Humanising The Worldwide Drug Crises



"There has been a universal acknowledgment that health is an important part of the (drug) response, but what we haven't talked about is what different countries mean when they talk about 'health' for people who do drugs."

Said Daniel Wolfe, Director of the International Harm Reduction Development (IHRD), who opened up in a conversation with's co-founder Melissa Jun Rowley on the first day of the UN DMZ

IHRD works in Eastern Europe, Asia, Africa and the Americas, addressing concerns related to health support and human dignity for drug users. Treating drug abuse and dependency the same way as any other medical ailment is a guiding philosophy. Mr. Wolfe explained to Mz. Rowley how humanizing the worldwide drug crises can also help prevent and treat HIV and Hepatitis C, promising less stigma and fewer consequences for victims of addiction and disease.

The interview followed the Special Session held on drugs in the main Assembly Hall of the UN. Mr. Wolfe praised the approach to the crises by certain countries, but also highlighted some of the world's more problematic, draconian anti-drug regimes. For example, in China and Vietnam, simply testing positive on a drug exam might lead to the internment at a treatment center for up to 5 years. Such inmates are made to participate in forced labor for as many as 16 hours a day. "There is no evidence-based treatment, there's no medicine, there's no doctors. There's just discipline."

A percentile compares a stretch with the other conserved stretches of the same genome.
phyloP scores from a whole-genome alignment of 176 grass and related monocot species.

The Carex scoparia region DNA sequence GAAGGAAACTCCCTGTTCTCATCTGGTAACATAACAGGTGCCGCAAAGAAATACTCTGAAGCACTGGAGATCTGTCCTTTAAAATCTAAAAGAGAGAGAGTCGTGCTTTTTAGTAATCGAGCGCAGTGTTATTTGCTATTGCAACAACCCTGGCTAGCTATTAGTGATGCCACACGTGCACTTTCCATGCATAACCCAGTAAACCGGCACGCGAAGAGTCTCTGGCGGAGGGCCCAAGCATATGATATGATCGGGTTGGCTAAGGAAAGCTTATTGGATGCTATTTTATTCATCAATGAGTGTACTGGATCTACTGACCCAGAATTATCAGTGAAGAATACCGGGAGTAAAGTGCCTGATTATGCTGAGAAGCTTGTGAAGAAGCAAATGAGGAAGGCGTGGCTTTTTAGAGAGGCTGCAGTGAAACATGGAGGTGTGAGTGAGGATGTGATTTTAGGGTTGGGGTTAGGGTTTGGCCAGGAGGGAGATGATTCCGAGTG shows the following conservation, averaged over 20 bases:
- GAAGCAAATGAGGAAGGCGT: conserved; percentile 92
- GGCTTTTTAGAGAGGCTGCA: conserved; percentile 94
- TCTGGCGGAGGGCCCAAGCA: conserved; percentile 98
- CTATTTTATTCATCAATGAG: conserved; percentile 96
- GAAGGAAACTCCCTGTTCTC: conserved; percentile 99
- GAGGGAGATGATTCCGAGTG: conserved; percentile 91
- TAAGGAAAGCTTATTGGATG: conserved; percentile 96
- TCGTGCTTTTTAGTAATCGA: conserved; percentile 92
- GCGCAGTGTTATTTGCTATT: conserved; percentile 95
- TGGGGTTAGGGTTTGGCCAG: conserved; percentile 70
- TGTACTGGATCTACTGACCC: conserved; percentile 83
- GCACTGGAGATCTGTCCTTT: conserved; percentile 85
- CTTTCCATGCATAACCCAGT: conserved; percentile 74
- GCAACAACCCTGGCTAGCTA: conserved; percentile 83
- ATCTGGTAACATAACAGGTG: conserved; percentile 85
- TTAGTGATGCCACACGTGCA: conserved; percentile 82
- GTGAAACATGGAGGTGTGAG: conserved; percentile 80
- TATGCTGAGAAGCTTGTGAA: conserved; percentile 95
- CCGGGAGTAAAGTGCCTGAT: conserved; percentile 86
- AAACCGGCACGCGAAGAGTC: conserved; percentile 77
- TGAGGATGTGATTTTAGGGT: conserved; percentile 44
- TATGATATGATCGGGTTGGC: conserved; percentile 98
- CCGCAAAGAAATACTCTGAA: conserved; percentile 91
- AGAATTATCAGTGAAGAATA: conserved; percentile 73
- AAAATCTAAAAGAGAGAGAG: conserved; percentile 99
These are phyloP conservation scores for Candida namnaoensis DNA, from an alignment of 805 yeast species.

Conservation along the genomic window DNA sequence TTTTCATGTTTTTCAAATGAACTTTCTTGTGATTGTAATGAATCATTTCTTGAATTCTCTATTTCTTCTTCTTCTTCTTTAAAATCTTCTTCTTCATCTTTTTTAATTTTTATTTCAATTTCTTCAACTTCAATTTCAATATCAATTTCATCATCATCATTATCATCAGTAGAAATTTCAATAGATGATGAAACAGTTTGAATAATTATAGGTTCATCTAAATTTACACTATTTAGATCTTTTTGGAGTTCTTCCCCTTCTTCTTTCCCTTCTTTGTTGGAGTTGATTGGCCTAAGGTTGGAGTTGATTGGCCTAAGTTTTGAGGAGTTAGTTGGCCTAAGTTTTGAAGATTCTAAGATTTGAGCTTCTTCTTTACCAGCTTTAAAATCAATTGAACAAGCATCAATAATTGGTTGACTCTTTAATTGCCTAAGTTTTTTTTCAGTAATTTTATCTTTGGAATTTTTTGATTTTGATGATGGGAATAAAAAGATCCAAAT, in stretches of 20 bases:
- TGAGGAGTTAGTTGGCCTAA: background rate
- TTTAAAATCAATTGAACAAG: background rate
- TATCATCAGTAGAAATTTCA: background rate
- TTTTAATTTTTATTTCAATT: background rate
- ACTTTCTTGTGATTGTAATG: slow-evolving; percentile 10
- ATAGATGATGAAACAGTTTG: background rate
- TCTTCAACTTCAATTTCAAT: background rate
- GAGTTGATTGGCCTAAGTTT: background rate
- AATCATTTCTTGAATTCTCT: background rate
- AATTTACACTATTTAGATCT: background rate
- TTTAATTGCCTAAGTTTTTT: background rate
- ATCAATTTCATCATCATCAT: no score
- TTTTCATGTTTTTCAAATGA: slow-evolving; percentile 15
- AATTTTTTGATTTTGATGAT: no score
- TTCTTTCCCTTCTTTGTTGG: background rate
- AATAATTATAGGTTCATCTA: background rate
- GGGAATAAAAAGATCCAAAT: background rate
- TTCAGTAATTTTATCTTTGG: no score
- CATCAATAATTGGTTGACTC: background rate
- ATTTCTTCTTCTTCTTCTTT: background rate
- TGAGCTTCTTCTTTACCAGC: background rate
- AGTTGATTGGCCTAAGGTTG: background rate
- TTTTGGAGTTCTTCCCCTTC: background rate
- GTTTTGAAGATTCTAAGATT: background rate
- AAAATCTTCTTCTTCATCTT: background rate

If health becomes synonymous with prison, addiction can't be cured. When people are under the threat of arrest or "correction" for drug use or dependency, they tend to avoid seeking help, as ending up on a "drug-user list" can gouge livelihoods by barring those listed from obtaining jobs, loans, and educational opportunities. Without simple and trustworthy access to aid, addictions fester-- and with them, the rise in needle-sharing diseases such as HIV and Hepatitis C.

However, some conservative countries are starting to implement more progressive programs which fall in line with the European example. Facets include allowing the exchange of clean needles for dirty ones, prescribing medications to reduce opiate cravings, as well as treatment for HIV and Hepatitis C.

These harm-reduction programs have not been shown to encourage drug use whatsoever, meaning that so far, they have been both humanitarian and successful.

With an overdose death every 20 mins in the USA alone, now is the time to secure a better solution to address the drug crises.

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